One problem is that there are no large scale program for commercial rehab to spark private investment.

Private industry is very responsive, though, to government incentives.

Hirschberg talked about how he really liked the $13.5 billion allocated for broadband for rural areas. It's important to have communications infrastructure for the agriculture industry. He also said how there is rampant farm decline right now.

Tolkan mentioned something that community volunteers were doing DC, going door to door signing people up for retrofitting. They would also work with local unions and contractors so that the extra business would bring more jobs. This was a way to create demand for green jobs.

This talk sometimes turned into more of a rally, especially since Tolkan is an organizer. They talked about how it's important that a popular movement is created instead of the Tea Party movement. Everyone needs to get involved on the grass roots level and to educate our peers on these issues to empower the leaders to lead. They were being aggressive and insistent to counter the feeling of despair after the Supreme Court ruling.

The Steady State Economy people asked Rouse what she thought about zero-net growth, and she really had no idea what they were talking about. That was kind of interesting since she is an economist, and she had never heard of an alternative to this cycle of growth that our economy is based on.

State of the Union

On Wednesday, Smark and I went to a watch party in Somerville with some strangers. It was cool, haha.

Thursday, January 28, 2010

Dai Dance

I started dancing again to exercise. I think I'll try to learn this. This girl is ripped, though.

This is another good dance, but the sound is bad.

Wednesday, January 27, 2010

NCSE Conference : Friday : Morning

On Friday, the day started with the heavy news that the US Supreme Court ruled that corporations have no spending limits in campaigns. Up until then, the general mood was that bringing about a new green economy would be an uphill battle, but that with hard work and determination, we can make steady gains. With this ruling, though, it was clear that the mood sank. There was a sense of alarm, a little bit of despair, but also more aggressive energy. The speeches got more motivational rather than educational. At times it was like a political rally or demonstration. When people start feeling like underdogs they get more spiritual, too. You need your leaders more than when you are doing well. Kind of like how Native Americans and black churches seem so spiritual as opposed to prim and proper WASPS, or at least that's my perspective on things. I don't think anyone would describe me as spiritual, though.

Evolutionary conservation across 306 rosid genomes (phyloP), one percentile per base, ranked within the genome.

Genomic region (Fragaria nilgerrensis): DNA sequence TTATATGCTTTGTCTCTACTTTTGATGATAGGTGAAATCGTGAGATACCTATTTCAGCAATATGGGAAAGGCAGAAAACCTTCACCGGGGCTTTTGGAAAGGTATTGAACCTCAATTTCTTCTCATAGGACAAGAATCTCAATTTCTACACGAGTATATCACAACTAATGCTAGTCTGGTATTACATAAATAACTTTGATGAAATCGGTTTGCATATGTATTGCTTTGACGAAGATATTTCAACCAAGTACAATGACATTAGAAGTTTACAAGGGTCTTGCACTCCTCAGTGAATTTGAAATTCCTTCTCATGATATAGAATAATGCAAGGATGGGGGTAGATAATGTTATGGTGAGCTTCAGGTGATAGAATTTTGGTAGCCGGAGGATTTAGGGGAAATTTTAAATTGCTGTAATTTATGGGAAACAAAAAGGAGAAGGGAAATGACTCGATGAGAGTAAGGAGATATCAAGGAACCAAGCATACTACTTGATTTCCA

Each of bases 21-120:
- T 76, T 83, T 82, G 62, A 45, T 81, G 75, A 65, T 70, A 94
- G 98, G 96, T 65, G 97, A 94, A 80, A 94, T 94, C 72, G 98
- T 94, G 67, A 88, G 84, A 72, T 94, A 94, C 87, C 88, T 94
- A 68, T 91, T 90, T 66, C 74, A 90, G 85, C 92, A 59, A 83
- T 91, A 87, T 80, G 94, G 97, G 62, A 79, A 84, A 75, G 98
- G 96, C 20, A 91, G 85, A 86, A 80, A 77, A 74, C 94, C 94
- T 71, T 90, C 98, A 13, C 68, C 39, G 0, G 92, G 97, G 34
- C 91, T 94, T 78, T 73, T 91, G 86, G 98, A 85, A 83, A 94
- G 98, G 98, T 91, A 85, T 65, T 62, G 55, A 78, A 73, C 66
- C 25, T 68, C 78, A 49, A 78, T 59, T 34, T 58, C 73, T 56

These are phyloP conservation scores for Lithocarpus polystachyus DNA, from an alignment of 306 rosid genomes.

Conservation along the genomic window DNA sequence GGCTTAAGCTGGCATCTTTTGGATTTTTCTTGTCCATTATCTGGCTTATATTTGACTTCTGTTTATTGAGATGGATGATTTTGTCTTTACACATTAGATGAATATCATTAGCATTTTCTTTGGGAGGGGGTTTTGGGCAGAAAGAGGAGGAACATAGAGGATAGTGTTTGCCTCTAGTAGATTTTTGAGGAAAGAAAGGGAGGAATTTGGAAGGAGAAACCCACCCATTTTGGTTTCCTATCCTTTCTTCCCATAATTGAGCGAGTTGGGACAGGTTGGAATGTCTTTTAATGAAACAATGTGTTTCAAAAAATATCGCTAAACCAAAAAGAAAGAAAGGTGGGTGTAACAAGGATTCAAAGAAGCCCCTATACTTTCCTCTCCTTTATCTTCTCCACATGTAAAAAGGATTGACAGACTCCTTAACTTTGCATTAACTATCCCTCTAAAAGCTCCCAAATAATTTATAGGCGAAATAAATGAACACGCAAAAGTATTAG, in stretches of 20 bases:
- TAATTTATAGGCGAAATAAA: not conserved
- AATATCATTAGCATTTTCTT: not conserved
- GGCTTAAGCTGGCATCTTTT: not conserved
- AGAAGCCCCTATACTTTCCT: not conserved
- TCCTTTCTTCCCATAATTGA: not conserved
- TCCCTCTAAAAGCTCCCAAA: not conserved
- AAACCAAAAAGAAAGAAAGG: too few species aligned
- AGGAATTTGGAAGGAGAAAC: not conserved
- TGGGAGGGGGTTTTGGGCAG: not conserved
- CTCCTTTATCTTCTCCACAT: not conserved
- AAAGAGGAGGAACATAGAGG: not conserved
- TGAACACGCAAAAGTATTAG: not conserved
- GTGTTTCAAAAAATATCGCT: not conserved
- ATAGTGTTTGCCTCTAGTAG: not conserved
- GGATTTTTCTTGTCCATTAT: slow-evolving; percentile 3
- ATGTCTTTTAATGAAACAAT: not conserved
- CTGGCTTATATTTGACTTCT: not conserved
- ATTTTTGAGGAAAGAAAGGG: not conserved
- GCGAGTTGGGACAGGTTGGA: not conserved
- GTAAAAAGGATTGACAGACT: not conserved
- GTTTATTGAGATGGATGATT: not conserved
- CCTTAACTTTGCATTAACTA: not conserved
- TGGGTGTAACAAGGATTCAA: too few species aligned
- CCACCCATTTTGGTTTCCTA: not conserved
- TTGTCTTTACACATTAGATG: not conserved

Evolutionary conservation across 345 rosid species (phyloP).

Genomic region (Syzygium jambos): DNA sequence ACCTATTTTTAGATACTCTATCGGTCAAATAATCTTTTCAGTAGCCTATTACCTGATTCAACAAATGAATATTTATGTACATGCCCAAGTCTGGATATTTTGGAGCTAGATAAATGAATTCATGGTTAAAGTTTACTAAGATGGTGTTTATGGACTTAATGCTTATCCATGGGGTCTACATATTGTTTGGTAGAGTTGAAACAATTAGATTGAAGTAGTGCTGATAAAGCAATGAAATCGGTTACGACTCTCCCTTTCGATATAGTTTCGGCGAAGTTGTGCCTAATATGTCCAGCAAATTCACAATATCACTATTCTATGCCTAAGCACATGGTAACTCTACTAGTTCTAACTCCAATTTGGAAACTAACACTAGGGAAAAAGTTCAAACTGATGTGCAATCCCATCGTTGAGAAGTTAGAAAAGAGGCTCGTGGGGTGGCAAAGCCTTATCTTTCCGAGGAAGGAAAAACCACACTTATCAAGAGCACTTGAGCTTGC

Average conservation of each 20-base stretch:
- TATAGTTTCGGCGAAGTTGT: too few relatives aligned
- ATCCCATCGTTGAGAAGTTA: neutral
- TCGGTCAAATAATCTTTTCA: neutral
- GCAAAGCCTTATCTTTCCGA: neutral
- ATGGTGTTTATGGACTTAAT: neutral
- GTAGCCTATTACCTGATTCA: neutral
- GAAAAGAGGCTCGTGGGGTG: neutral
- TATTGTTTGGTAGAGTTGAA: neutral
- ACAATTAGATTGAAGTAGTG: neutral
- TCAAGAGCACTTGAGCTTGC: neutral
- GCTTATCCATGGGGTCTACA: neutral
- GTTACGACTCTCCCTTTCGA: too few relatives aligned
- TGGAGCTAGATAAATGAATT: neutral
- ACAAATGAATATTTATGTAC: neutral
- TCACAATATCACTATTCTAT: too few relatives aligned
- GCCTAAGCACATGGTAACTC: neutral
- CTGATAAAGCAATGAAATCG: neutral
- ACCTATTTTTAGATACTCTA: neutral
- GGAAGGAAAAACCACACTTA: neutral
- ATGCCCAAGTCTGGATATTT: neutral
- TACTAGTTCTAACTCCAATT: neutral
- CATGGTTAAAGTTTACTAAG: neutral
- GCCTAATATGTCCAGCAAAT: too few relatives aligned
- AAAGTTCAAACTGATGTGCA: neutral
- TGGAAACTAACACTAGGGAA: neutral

The first event of the day was a Moderated Roundtable on the New Green Economy: Moving from Theory to Action.

It was moderated by Mark Bernstein, the Energy Institute at the University of Southern California, and there were 4 speakers. Len Peters, Cabinet Secretary of Energy and Environment of Kentucky, Seth Dunn, Director of Renewable Energy Policy of GE Energy, Gary Guzy, White House Council on Environmental Quality, and Jacques Beaudry-Losique, DOE Office of Energy Efficiency and Renewable Energy.

It was really an amazing discussion, but there were a few interesting parts. Peters was pretty focused on energy efficiency and "low hanging fruit." He mentioned that MA is the only other state with an Energy and Environment cabinet secretary. Most states separate energy and the environment. He said that 90% of electricity is coal, and 2/3 of the coal they mine is exported to other states. I would think that he should look more into renewable energy or at least something else for all those coal miners to do. They mentioned that Obama had $80 billion for clean energy in the stimulus plan.

Dunn talked about programs within the company like ecomagination, where people within the company does treasure hunts for energy savings. That was an interesting concept and is a solution to the fact that sometimes it's hard for companies to reduce waste because it's not any one person's responsibility to maximize efficient energy usage. GE has been reducing the energy intensity of the business, and he talked about how they have been doing a lot of R&D and that their renewable and environmental products are moving to the core of the business. We'll see about that.